Belize misses Super Bond
Friday, February 24th, 2017
On Monday, February 20th, the Government of Belize (GOB) failed to make a payment of US$13 million or BZ$26 million towards the 2038 Super Bond. Belize now has 60 days to meet payments, or else it can result in the loss of savings obtained from the last restructuring of the Bond in 2012 and 2013, when creditors had agreed to an 11% reduction. Although the payment was missed, the country has a grace period of 30 days before it is declared a default.
In an attempt to reach a third restructuring of the Super Bond, Prime Minister Dean Barrow, along with a Belizean delegation, travelled to New York City, New York USA on Tuesday, February 14th to meet with bondholder representatives. The meeting did not yield the expected results, and upon Barrow’s return to the country on Sunday, February 19th, the PM told reporters that he is cautiously optimistic that a deal for softened terms on the bond could be reached before the grace period expires.
It has been a year since the Government asked creditors to agree to a debt relief, and last month, GOB made a formal request for a reduction of the interest rate of the debt. The request asked creditors to lower the rate from 5% to 4%, plus a delay in the commencement of the principal payments from 2019 to 2036. But creditors were not fond of this request and no agreement could be concluded.
It has been revealed that during the meetings in New York, the creditors made a counteroffer to Barrow. There are no details of that offer, but Government indicated that they were unable to accept it. However, GOB had until Friday, February 24th to respond to the offer.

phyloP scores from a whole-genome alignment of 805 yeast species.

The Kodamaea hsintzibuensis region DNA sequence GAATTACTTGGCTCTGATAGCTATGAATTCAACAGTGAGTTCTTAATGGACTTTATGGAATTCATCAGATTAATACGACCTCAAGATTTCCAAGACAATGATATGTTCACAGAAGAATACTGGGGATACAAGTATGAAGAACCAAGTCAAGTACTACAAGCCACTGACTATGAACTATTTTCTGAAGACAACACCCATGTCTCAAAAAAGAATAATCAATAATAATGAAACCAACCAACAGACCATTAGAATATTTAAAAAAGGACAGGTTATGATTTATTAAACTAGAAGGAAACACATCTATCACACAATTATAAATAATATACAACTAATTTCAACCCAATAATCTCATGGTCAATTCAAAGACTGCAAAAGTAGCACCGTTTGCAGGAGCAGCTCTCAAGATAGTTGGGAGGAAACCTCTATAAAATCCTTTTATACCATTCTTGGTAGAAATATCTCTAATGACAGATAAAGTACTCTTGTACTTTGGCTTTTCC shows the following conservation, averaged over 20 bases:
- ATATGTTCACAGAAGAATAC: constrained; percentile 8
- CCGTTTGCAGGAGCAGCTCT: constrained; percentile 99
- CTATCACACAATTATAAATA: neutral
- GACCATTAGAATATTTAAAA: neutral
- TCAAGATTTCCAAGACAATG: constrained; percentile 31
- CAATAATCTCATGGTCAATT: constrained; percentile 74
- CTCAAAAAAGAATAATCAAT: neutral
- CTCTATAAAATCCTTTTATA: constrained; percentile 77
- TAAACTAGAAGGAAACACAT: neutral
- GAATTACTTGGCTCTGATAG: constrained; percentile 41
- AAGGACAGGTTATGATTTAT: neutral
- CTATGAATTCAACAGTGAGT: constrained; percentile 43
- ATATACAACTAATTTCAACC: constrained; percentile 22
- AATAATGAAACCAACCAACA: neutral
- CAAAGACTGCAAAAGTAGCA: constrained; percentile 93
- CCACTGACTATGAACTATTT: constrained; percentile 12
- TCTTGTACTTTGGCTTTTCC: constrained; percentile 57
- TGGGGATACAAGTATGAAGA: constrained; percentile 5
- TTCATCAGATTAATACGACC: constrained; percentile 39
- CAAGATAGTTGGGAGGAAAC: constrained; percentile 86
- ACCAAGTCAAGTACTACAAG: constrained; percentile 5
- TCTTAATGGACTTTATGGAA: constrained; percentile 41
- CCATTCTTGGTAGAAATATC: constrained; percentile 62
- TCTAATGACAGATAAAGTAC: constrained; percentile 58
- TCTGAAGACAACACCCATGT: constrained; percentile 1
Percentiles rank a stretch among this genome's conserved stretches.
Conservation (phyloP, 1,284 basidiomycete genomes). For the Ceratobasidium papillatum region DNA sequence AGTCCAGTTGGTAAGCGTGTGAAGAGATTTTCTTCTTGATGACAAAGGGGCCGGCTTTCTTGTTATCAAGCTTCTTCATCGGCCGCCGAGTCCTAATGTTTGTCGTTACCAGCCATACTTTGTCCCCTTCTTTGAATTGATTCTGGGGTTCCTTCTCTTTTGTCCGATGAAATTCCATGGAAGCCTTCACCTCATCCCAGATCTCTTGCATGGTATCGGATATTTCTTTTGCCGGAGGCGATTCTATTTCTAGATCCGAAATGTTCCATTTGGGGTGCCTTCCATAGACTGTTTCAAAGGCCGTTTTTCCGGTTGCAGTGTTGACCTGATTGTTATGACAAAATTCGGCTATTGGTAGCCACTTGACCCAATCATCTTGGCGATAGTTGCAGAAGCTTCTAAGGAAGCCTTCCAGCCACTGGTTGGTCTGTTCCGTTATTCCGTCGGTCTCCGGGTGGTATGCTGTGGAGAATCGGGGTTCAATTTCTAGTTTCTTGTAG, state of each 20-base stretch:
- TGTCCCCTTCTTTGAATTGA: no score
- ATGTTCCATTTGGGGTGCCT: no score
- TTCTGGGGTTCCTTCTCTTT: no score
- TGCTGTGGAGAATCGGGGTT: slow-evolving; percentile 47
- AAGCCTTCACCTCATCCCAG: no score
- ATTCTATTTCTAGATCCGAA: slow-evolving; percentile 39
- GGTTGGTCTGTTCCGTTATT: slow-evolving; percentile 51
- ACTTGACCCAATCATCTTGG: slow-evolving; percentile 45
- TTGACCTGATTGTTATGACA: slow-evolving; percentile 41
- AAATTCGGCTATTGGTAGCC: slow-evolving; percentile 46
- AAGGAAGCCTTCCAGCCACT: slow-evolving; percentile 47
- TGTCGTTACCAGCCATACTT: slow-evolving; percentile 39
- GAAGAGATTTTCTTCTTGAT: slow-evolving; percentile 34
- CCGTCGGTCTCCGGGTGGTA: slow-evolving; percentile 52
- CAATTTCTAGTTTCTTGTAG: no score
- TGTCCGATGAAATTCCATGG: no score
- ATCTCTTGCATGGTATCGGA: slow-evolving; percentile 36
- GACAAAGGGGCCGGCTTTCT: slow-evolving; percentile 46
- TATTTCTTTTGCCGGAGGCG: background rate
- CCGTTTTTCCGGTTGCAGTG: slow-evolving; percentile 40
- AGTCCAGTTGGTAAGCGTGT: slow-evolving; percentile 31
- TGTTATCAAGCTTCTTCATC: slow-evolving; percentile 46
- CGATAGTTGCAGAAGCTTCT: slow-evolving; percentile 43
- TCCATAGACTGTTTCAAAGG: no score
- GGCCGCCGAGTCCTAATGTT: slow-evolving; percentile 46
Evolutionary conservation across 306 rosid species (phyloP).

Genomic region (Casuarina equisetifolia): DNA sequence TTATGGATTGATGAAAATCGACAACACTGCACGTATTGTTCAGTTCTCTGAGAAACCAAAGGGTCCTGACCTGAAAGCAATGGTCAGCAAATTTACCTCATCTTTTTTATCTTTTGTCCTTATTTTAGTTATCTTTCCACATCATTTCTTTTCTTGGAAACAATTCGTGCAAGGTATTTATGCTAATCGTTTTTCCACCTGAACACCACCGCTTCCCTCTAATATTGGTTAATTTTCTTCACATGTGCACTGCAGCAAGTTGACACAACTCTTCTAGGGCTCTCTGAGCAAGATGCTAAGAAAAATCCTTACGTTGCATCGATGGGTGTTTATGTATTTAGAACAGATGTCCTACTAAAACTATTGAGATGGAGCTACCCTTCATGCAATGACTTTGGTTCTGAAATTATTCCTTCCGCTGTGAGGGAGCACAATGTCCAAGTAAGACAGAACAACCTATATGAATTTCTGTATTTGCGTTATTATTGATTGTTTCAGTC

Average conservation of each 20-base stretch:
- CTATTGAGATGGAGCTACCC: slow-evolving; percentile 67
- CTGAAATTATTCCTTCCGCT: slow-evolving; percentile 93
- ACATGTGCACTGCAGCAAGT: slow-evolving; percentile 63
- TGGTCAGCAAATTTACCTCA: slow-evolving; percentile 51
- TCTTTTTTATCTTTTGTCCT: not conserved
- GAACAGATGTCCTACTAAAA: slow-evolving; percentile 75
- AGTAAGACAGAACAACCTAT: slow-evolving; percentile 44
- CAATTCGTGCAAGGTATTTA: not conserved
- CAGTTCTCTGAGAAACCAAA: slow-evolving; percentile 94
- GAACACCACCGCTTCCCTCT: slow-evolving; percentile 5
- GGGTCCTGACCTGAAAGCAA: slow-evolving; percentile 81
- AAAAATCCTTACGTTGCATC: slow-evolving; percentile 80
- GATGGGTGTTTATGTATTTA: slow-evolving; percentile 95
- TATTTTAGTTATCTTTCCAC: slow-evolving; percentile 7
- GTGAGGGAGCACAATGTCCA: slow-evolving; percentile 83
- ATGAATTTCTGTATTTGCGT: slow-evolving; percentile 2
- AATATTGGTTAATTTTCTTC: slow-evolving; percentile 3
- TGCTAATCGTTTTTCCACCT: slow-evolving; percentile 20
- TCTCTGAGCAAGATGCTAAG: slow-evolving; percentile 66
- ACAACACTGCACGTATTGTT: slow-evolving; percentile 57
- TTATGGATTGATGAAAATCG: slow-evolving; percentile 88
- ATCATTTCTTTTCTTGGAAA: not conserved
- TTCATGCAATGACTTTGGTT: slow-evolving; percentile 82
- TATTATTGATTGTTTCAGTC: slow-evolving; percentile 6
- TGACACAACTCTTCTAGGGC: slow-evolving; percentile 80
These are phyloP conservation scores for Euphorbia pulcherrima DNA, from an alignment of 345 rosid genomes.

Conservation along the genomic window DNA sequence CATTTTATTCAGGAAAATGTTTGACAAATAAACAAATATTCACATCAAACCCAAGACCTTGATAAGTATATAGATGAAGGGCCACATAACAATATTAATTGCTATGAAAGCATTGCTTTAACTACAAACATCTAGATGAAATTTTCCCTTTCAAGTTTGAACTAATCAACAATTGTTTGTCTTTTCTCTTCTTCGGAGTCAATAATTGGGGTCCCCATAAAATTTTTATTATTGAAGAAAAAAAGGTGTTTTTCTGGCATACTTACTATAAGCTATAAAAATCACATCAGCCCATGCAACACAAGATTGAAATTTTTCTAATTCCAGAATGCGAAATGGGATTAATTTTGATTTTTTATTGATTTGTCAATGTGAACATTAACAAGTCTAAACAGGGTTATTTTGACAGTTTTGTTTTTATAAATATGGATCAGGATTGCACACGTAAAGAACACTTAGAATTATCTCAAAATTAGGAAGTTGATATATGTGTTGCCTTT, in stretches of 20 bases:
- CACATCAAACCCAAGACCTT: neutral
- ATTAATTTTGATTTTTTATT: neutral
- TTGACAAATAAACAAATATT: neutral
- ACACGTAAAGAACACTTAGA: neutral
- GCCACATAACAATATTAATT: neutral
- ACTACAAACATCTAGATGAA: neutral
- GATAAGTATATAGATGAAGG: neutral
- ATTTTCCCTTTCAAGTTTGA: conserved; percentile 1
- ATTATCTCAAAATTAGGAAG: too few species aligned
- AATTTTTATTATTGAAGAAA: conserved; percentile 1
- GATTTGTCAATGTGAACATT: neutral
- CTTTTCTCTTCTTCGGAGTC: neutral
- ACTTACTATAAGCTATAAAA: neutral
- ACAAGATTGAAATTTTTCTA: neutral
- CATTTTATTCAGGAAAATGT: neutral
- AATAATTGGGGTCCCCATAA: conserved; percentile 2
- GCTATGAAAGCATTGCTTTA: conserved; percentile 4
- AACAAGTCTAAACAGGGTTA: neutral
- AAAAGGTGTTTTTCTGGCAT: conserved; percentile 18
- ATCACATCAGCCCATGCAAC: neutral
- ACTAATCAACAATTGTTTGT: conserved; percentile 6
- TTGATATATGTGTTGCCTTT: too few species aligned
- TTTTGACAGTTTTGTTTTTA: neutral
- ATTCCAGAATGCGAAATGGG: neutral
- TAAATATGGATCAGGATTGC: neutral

The Belizean media has been made to understand that the meetings in New York were represented by approximately 60-65% of creditors. The reunions were considered to be very intense, however, Barrow hopes that a revised arrangement can be worked out soon. “I would characterize the meeting as having been tough, but I am happy to say that it never became contentious or bitter,” said Barrow.
The main concern from creditors is Belize’s ability to achieve debt sustainability or lack thereof. They demand assurance that there will not be another attempt from Belize to try restructuring the debt for a fourth time. The creditors have asked GOB to seek assistance in order to develop an economic program. Such program was endorsed by multi-lateral lenders like the International Monetary Fund.
Leader of the Opposition from the People’s United Party (PUP), Honourable John Briceño told the media that he was not surprised at the Government’s inability to make the payment. “We were not really shocked by the Prime Minister’s pronouncement regarding the payment,” said Briceño. “We in the PUP would support any initiative that would have some positive effects in the lives of the Belizean people.” He added that while there might be some hope to settle the matter before the grace period elapses, he firmly believes there might be detrimental long-term consequences. He referred particularly to the clauses which deal with defaults on interest payments.
As Belize continues to try work out a deal before a default is declared, they will continue working closely with their structuring advisers. These include Citigroup, along with the law firm Cleary Gottlieb Steen & Hamilton as legal counsels.
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